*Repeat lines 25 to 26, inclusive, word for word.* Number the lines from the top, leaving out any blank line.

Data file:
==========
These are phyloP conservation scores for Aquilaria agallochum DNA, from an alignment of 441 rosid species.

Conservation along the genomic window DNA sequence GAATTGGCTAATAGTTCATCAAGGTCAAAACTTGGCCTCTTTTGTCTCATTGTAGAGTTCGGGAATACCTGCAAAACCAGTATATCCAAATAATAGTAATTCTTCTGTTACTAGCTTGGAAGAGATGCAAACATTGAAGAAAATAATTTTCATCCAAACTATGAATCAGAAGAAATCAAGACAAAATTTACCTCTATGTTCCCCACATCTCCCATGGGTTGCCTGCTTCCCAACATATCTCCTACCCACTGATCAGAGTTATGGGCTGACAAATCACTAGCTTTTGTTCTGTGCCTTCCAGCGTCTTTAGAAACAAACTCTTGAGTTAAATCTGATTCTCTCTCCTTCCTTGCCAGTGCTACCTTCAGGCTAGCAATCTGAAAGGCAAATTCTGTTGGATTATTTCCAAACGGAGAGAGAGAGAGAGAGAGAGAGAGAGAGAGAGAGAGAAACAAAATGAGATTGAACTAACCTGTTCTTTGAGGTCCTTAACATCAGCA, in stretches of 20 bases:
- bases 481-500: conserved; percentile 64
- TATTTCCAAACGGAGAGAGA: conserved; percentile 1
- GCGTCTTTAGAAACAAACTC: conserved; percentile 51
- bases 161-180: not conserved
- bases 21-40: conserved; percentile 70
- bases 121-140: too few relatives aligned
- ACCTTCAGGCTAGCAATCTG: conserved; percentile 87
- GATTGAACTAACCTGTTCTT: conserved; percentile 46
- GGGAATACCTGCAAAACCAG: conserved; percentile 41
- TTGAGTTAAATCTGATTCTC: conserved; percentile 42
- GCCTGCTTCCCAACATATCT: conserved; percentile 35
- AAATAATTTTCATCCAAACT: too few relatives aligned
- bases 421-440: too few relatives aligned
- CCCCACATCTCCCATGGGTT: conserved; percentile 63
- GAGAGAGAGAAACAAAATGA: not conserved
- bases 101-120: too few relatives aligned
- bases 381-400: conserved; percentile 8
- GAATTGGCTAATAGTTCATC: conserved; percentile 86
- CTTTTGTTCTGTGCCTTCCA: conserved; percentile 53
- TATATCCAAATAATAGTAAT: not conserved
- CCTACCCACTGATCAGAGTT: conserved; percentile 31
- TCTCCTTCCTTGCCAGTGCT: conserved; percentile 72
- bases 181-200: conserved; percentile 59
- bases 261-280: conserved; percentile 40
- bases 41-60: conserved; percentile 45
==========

- bases 181-200: conserved; percentile 59
- bases 261-280: conserved; percentile 40